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Cyclin-dependent kinase pathways as targets for women's cancer treatment

Konecny, Gottfried E.

Current Opinion in Obstetrics and Gynecology: February 2016 - Volume 28 - Issue 1 - p 42–48
doi: 10.1097/GCO.0000000000000243
BREAST CANCER: Edited by Gottfried E. Konecny
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Purpose of review In this article, we not only review the preclinical and clinical studies of cyclin-dependent kinase (CDK) 4/6 inhibitors in breast cancer, liposarcoma, mantel cell lymphoma, melanoma and germ cell tumors, but also examine promising preclinical data in glioblastoma, renal and ovarian cancer models that may provide directions for future development.

Recent findings Targeting CDKs has been the focus of considerable basic science and clinical research. The CDK 4/6 inhibitors are a novel class of therapeutics that target the CDK 4/6 kinases that promote transition through the cell cycle. Currently, palbociclib (PD0332991, Pfizer), abemaciclib (LY2835219, Lilly) and ribociclib (LEE011, Novartis) are being investigated in clinical trials. These oral agents offer the hope of clinical efficacy in many tumor types, and have been associated with minimal toxicity. Amplification/overexpression of cyclin D, loss of CDKN2A (p16) and amplification/overexpression of CDK4 are proposed biomarkers of improved response to CDK4/6 inhibition.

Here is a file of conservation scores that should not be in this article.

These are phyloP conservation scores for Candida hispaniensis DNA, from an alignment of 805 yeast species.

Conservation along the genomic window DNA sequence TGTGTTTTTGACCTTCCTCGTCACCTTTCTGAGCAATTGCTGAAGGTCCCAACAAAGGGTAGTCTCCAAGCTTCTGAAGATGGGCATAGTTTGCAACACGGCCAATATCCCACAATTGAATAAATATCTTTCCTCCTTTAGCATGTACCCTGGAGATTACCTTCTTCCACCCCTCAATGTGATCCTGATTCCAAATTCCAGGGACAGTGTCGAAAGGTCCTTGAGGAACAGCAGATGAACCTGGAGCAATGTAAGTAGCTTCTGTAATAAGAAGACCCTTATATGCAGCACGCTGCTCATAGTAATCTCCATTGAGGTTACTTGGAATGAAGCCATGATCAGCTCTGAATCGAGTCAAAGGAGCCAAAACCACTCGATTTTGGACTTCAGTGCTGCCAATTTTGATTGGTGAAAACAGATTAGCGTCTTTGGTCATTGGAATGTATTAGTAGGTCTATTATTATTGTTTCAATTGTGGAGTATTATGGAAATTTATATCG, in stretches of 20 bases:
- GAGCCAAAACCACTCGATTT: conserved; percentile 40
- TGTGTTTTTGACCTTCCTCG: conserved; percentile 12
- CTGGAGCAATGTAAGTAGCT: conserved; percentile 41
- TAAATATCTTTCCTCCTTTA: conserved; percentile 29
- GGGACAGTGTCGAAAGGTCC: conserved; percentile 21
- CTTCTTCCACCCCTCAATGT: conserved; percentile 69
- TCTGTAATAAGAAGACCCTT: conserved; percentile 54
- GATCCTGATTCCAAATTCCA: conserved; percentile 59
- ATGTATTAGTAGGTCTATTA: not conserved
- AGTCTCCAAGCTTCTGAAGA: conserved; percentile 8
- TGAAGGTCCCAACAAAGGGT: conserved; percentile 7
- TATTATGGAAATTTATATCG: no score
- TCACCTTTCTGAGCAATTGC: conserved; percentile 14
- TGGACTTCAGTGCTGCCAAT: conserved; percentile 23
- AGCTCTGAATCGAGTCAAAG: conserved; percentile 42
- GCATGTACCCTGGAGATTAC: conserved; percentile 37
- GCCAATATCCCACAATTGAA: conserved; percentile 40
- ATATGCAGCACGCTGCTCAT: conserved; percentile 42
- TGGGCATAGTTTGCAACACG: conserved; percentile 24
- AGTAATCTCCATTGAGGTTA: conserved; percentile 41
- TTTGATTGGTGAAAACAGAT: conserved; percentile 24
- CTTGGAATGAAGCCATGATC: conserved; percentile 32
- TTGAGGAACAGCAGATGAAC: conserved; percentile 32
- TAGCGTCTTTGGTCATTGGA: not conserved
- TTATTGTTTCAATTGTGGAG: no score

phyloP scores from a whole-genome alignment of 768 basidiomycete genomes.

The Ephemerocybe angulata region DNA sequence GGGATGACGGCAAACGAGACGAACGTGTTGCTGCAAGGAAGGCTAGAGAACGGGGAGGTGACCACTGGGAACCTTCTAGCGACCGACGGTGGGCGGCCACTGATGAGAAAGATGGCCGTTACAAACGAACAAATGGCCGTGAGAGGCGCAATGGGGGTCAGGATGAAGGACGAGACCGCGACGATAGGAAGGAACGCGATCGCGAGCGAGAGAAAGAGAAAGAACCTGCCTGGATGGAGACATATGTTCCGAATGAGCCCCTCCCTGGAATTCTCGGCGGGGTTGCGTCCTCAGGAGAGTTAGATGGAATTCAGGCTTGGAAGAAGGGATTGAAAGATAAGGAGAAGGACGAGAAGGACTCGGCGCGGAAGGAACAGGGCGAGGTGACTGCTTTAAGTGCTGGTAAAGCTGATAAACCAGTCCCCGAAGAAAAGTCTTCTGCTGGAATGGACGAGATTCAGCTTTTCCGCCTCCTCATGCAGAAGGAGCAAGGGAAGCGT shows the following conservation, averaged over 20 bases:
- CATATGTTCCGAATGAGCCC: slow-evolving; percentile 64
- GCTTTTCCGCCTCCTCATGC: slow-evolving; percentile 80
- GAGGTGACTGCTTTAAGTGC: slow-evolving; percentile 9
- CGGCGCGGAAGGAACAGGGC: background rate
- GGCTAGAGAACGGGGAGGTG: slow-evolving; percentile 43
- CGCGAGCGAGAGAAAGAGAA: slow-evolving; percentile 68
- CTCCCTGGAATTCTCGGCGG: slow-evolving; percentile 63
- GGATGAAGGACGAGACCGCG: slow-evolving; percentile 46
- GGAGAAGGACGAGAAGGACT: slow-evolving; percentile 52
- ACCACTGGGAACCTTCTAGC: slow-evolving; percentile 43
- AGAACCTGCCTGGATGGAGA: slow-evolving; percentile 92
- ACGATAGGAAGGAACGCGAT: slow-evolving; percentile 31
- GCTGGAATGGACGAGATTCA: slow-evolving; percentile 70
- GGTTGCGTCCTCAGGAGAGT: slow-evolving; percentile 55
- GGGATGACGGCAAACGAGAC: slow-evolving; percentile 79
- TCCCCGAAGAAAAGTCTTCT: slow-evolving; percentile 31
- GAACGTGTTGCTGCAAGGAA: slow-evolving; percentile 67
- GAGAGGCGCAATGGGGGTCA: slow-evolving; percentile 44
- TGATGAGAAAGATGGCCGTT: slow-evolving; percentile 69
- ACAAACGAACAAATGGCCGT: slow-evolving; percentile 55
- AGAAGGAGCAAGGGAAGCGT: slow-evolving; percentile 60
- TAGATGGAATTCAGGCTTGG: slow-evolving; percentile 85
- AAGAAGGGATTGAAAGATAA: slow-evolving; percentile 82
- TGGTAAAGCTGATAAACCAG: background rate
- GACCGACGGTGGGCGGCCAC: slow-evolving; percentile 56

Summary Palbociclib, abemaciclib and ribociclib have demonstrated very promising clinical activity in breast cancer, liposarcoma, mantel cell lymphoma and melanoma. Moreover, CDK4/6 inhibitors have shown promising preclinical activity in glioblastoma, renal and ovarian cancer models that may provide directions for their future clinical development. Further preclinical and clinical research is needed to better understand mechanisms of resistance and develop rational combination therapies with other targeted agents.

David Geffen School of Medicine, University of California, Los Angeles, California, USA

Correspondence to Gottfried E. Konecny, David Geffen School of Medicine, University of California, Los Angeles, CA, USA. E-mail: gkonecny@mednet.ucla.edu

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